When it comes to finances, money can manifest a number of stressors or anxieties. Carrying debt can have debilitating effects, from stress and depression to fear and anxiety that can be detrimental to health and mind. Coping with any sort of financial strain has consequences that can it’s toll. Concerns of significant indebtedness can also increase the risk of possible hypertension, stroke and impaired cognitive functioning. According to the Financial Stress Index study by FP Canada™ its money that’s the leading cause of stress among Canadians.
It’s fairly uncommon for people to not experience some kind of money troubles. Jobs may disappear, marriages may fail, people become ill, and bills keep piling up. The cost of crippling debt from loans or credit cards combined with other expenses like medical bills or unexpected expenses can disrupt your budget, leaving you with a financial burden that can become unmanageable. Fortunately, there is hope, and a few ways to fix your finances.
Few have the luxury of endless spending, but many act like it, even with the signs of deteriorating financial health in front of them. Sometimes it takes being denied credit, the threat of foreclosure or to receive harassing phone calls from debt collectors to recognize the need for financial intervention before things get out of control.
But sometimes a sense of hopelessness can set in, where people try to relieve their depression with a shopping spree in an effort to relieve their depression, which can lead to more debt.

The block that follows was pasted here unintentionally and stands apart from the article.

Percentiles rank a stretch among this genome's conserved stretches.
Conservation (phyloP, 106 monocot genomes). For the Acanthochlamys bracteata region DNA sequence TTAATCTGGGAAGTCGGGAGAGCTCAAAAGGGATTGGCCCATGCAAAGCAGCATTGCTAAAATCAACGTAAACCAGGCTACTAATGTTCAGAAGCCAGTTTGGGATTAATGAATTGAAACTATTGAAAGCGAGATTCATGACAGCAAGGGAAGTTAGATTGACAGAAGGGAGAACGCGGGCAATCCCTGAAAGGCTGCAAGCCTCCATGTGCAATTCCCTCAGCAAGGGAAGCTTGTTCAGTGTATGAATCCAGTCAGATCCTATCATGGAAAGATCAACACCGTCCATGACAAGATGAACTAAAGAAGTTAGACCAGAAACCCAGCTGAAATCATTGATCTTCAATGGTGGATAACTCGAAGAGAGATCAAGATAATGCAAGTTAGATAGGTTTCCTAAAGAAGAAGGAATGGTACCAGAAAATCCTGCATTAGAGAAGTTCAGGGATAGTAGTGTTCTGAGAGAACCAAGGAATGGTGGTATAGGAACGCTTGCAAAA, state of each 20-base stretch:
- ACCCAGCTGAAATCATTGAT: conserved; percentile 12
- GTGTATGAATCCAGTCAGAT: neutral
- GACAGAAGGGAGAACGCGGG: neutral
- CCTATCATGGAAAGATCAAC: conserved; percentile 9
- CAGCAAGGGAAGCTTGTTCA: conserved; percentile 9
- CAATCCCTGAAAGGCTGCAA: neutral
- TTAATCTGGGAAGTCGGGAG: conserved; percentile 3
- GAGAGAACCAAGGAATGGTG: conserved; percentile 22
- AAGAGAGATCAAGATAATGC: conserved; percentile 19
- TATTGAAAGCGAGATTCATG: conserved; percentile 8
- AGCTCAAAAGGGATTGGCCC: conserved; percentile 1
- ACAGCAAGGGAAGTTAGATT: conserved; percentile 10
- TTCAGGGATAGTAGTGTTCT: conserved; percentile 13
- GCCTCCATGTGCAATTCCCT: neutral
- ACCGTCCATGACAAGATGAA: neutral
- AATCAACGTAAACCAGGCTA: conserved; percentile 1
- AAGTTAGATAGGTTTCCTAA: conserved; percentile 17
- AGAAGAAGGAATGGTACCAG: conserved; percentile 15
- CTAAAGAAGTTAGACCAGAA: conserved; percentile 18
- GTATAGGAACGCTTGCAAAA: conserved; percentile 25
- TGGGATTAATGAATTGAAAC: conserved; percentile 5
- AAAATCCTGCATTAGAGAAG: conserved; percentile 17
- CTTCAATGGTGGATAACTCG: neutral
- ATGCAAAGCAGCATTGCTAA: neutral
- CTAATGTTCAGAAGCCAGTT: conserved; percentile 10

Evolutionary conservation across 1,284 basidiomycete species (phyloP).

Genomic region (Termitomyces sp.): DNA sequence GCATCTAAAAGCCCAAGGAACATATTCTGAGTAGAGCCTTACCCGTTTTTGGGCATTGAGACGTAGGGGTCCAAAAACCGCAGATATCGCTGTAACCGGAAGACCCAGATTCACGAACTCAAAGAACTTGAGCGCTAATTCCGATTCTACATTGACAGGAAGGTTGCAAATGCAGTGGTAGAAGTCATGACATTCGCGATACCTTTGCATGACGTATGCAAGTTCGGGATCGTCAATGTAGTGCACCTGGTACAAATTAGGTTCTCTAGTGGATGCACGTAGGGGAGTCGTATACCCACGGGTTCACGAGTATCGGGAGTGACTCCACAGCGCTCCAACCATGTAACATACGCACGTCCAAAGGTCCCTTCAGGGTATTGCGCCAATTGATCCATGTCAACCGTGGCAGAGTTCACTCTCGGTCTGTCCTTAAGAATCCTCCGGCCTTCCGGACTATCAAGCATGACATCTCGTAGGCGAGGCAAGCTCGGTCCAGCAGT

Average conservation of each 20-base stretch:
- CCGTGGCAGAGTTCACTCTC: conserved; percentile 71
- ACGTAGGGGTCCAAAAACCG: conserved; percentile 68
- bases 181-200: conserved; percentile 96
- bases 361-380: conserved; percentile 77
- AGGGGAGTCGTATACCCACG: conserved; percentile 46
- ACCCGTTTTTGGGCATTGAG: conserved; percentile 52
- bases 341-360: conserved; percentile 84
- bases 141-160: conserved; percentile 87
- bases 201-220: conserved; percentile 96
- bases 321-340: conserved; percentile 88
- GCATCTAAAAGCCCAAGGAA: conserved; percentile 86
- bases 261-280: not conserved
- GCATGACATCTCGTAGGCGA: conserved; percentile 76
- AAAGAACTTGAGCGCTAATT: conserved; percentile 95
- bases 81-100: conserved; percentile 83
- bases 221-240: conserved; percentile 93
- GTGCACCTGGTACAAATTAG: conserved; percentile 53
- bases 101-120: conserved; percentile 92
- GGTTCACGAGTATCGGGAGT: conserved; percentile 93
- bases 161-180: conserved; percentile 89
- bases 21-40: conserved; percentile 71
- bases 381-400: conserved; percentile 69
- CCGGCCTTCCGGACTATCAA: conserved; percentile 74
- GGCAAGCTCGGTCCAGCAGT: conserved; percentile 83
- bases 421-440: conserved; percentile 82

Signs of debt denial can include avoiding to answer calls when you suspect that a collection agency is calling, underestimating or not even knowing exactly what you owe, and possibly not opening bills (or stuffing them unopened in drawers) to not have to deal with them.
But sooner or later reality sets in, or you have a rude awakening, and come to terms about dealing with your debt. This is a first step to becoming financially fit.
Fortunately, the answer to dealing with such depression and similar starts with taking the necessary steps to pull yourself out of debt. Starting with learning good money management skills to get your finances in order is achievable and can be accomplished by most with some determination.
The temptation to spend on credit can be difficult for some to avoid, and when trying to adhere to a budget while improving your financial situation, it’s best to leave the credit cards at home and not use them while trying to solve your own debt dilemma.
Developing a budget is essential, as much as it is to stick with it. Having a budget helps guide you to live within your means with the income you have while paying down outstanding debt you may owe. As simple as it sounds, it’s all about your ability to consistently execute on this plan so that you may eventually get yourself out of debt in future.
In some cases it can make sense to consider a personal loan for debt consolidation, even if it may seem counter intuitive. Some might be thinking “I’m in debt, a loan is the last thing I need.” In many cases, it’s exactly what might be the answer. If you carry a good amount of credit card debt but have a good credit score, you might find that you qualify for a personal loan that could have a lower interest rate than your credit cards. If this situation applies to yourself, then a personal loan could be obtained to pay off your credit card debt and help you save in comparison to what the credit card interest rates might have amounted to.
RELATED: How to Get Out of Debt Faster
While you can use software or a spreadsheet, you can start right now by determining all incoming and outgoing as far as your finances are concerned. This is not a budget, but a preliminary analysis, which you’ll eventually have to do, so why not get started right now.
Take a piece of paper and write your monthly income in the upper left. Next, to the right of that number, write down all outgoing amounts with a note for each on what they’re attributed to per month.